Regarding the rookies. Two things going on. One is that there’s an agreement with MLBPA that anyone who debuts after a certain date in June gets pushed into the following year. Topps has ignored this for Luis Robert and Shohei Ohtani recently but in general its this rule that resulted in Yordan Alvarez not getting into 2019 Update despite being the Rookie of the Year. (He missed it by a day. Tommy Edman was the last man in. Alvarez the first man out).

      The second is that Topps wants to be able to print Rookie Cards all year long and milk that cash cow as much as it can. Yes even though we all know that this approach renders the rookie cards uninteresting and unmemorable. There’s a reason why the Update RCs have tended to be the iconic ones in past years. Not nearly as much interference from other releases (basically just Heritage High Numbers). I once suggested that a December release of an MLB debut set for ANYONE who played heir first game in the majors would be a fantastic set for us team collectors who want a card of everyone and it got shot down by Topps insiders because it would ruin their RC manufacturing plans.


      1. I understand why Topps wants to delay, particularly for the big name rookies, but I just don’t understand the point behind not giving some guys who really aren’t prospects a card in Update (for sure they could talk to the MLBPA and bend the rules for this season if they wanted). Leibrandt is one example – I can’t see that he’s a big time prospect (he doesn’t show up on any of the top 100 lists) so I can’t see him being a major selling point unless they think working the father-son angle will generate some buzz. And I can’t see him getting a 2021 card in flagship on the basis of 9 innings pitched in 2020.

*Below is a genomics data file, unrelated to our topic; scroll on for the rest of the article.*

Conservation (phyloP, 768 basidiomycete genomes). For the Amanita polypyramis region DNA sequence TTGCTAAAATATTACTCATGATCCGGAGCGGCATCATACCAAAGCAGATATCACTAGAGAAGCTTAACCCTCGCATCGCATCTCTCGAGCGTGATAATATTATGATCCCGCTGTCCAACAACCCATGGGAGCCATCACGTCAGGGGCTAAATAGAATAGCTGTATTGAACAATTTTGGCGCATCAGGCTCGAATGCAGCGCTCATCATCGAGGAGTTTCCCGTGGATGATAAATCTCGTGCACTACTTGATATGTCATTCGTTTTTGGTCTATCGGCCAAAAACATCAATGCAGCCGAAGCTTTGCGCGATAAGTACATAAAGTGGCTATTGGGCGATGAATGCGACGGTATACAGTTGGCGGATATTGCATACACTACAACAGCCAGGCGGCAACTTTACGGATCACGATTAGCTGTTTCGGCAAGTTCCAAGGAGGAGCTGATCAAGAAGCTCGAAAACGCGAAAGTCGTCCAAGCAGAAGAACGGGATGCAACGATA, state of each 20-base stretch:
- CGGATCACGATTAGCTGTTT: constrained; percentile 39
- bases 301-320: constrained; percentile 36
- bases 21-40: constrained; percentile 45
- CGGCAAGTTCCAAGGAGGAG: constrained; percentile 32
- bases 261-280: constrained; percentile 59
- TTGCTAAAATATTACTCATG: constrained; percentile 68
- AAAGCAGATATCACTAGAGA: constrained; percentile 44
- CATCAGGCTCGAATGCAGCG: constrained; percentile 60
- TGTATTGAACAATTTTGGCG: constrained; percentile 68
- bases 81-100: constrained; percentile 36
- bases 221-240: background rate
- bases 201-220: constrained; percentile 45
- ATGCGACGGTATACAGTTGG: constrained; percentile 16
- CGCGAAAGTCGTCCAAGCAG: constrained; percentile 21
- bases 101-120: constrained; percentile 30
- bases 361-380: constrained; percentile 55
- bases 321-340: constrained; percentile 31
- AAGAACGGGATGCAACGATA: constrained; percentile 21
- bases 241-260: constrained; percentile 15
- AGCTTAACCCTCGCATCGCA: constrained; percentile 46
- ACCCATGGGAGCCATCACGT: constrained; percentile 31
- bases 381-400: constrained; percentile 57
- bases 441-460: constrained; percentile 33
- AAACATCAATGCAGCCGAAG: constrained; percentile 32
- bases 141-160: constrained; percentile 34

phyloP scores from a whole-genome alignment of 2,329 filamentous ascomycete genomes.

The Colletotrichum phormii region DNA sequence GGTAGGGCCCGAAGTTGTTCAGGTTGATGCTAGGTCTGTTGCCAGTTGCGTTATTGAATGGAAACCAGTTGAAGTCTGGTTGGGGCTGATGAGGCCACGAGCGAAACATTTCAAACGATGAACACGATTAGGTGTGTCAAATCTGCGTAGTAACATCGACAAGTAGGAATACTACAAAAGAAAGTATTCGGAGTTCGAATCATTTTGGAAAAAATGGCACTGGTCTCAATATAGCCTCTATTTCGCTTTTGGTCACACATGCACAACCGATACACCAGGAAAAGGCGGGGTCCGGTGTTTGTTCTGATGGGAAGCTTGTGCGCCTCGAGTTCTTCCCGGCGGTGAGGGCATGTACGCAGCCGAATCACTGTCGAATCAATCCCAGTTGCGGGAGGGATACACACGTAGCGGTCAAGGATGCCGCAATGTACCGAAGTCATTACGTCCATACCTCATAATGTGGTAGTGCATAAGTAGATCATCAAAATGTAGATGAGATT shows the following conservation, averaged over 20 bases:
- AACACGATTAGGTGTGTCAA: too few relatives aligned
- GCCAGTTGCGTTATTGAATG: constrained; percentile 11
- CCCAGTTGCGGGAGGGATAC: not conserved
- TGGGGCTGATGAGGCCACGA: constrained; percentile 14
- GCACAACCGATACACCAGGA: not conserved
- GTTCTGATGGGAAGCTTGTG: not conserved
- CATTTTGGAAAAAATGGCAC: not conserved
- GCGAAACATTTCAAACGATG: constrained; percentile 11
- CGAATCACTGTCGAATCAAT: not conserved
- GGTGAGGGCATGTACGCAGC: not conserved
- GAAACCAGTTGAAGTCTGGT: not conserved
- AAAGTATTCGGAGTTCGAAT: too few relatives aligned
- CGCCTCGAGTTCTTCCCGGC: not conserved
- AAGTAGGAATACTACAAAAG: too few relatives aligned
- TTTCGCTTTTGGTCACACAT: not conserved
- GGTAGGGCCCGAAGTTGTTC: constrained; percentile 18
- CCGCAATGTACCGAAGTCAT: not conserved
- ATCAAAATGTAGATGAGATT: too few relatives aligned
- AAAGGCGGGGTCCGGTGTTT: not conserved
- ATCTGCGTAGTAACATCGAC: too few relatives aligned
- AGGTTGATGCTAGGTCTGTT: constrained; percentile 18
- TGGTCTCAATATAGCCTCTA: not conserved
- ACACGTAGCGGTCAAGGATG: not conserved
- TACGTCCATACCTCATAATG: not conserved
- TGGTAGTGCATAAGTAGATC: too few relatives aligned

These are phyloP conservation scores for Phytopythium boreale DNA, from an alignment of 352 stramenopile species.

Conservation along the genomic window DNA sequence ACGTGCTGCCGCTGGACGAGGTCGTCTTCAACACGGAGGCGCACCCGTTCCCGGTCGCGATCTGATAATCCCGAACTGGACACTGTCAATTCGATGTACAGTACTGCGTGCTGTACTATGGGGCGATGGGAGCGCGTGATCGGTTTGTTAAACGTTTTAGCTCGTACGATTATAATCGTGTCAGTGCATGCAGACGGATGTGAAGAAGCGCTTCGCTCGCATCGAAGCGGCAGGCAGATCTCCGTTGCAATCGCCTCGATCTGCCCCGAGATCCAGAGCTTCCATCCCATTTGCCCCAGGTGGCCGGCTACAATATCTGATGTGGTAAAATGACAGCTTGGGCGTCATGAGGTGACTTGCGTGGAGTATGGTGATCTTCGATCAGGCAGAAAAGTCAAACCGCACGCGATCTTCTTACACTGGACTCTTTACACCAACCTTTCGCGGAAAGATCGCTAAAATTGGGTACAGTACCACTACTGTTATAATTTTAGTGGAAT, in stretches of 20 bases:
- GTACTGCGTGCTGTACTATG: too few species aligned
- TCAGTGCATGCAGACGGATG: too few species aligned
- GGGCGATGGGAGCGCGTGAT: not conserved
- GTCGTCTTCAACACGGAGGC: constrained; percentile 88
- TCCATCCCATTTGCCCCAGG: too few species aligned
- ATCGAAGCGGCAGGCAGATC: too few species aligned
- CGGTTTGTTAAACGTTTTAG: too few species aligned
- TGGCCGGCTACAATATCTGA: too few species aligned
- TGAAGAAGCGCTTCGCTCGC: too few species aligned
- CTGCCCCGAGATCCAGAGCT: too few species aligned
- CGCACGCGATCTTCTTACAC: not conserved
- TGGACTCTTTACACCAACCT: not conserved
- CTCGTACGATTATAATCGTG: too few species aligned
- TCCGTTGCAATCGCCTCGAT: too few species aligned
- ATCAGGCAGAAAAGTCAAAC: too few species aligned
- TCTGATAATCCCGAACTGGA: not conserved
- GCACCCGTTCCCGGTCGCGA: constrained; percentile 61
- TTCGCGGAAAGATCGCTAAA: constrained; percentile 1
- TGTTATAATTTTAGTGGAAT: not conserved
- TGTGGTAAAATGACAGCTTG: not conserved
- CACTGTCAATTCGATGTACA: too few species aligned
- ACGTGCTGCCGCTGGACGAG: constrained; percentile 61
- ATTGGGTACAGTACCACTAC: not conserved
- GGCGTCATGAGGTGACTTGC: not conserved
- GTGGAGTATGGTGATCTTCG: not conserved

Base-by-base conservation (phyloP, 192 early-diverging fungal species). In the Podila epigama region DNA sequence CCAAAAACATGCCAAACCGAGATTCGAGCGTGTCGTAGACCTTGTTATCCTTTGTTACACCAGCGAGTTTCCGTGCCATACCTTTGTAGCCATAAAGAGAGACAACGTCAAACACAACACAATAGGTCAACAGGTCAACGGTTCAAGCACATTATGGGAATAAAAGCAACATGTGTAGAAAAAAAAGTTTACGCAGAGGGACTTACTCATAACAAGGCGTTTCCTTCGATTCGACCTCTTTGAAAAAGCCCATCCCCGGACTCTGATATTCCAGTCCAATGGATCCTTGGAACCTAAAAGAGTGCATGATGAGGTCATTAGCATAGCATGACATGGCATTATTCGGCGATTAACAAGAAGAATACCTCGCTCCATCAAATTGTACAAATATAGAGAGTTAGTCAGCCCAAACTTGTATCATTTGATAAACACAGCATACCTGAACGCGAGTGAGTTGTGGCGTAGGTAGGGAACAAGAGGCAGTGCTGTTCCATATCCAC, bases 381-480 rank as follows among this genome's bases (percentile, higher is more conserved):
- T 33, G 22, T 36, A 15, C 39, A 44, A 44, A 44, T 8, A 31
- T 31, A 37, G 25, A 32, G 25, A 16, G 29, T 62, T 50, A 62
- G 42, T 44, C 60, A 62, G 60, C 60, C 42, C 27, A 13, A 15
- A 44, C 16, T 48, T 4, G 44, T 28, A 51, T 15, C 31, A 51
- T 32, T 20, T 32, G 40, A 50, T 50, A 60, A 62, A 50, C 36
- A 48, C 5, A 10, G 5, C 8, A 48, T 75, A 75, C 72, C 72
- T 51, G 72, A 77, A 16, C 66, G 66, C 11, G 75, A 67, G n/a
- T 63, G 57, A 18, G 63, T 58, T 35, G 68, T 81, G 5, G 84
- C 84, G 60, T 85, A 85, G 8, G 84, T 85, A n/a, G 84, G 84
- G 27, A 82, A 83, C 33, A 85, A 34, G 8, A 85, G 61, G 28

I just looked up Alvarez. He has 2600+ cards and 57 rookie cards (some are Panini). As you say, it would almost be better if he had fewer rookie cards because they would be more iconic. At some point (let’s call it the 30th rookie card) I imagine that fatigue sets in and people have moved beyond Alvarez rookies to whoever is hot at that point.

        They did have a Topps MLB Debut set in the early 1990s. The 1991 set (capturing 1990 debuts) seems to have captured everyone according to baseball-reference (there are 169 player cards in that set and 169 players listed as making a debut) even if the player had a regular 1991 Topps card (like Todd Hundley).


      2. I’m right there with you. Especially since no one treats those early-1990s MLB Debut sets (which I loved) as “true” rookie cards anyway. As far as I can tell the Hobby still focuses on Flagship/Update/Heritage as the only cards that really matter.


  2. This reminds me of 3 examples/situations (not the same but similar) the first is the 1974 Topps Washington National League error cards and the 1974-75 Topps Wilt Chamberlain which had him playing for the San Diego Conquistadors (player depicted with a team he never played for) and 1990-91 Score Hockey put Eric Lindros in its set without a team designation and just called him a future star.

    Liked by 1 person

    1. Oh wow that Lindros card is pretty close. Where the Olympics (and college) cards are clearly of players before they become professional and affiliates them with an amateur team, the Lindros is definitely framing him as an unaffiliated player.


      1. The Lindros mention reminded me of the 1990 Score baseball Lindros card, on which he’s listed as a Blue Jay. But then that reminded me of the iconic 1990 Score Bo Jackson baseball/football card with no team designation whatsoever and simply “BO” on the back. He’s not really affiliated with any team on that card, although the blue B and the black O for BO on the back of the card suggest Royals and Raiders.

        That differs from the football version of the card which clearly identifies him with the Raiders.


      2. Yeah the Bo occurred to me as a non-team card but it’s also clearly not a “this guy is unaffiliated” card either between the fact that he IS affiliated and the subtle hints to the Royals and Raiders on the back.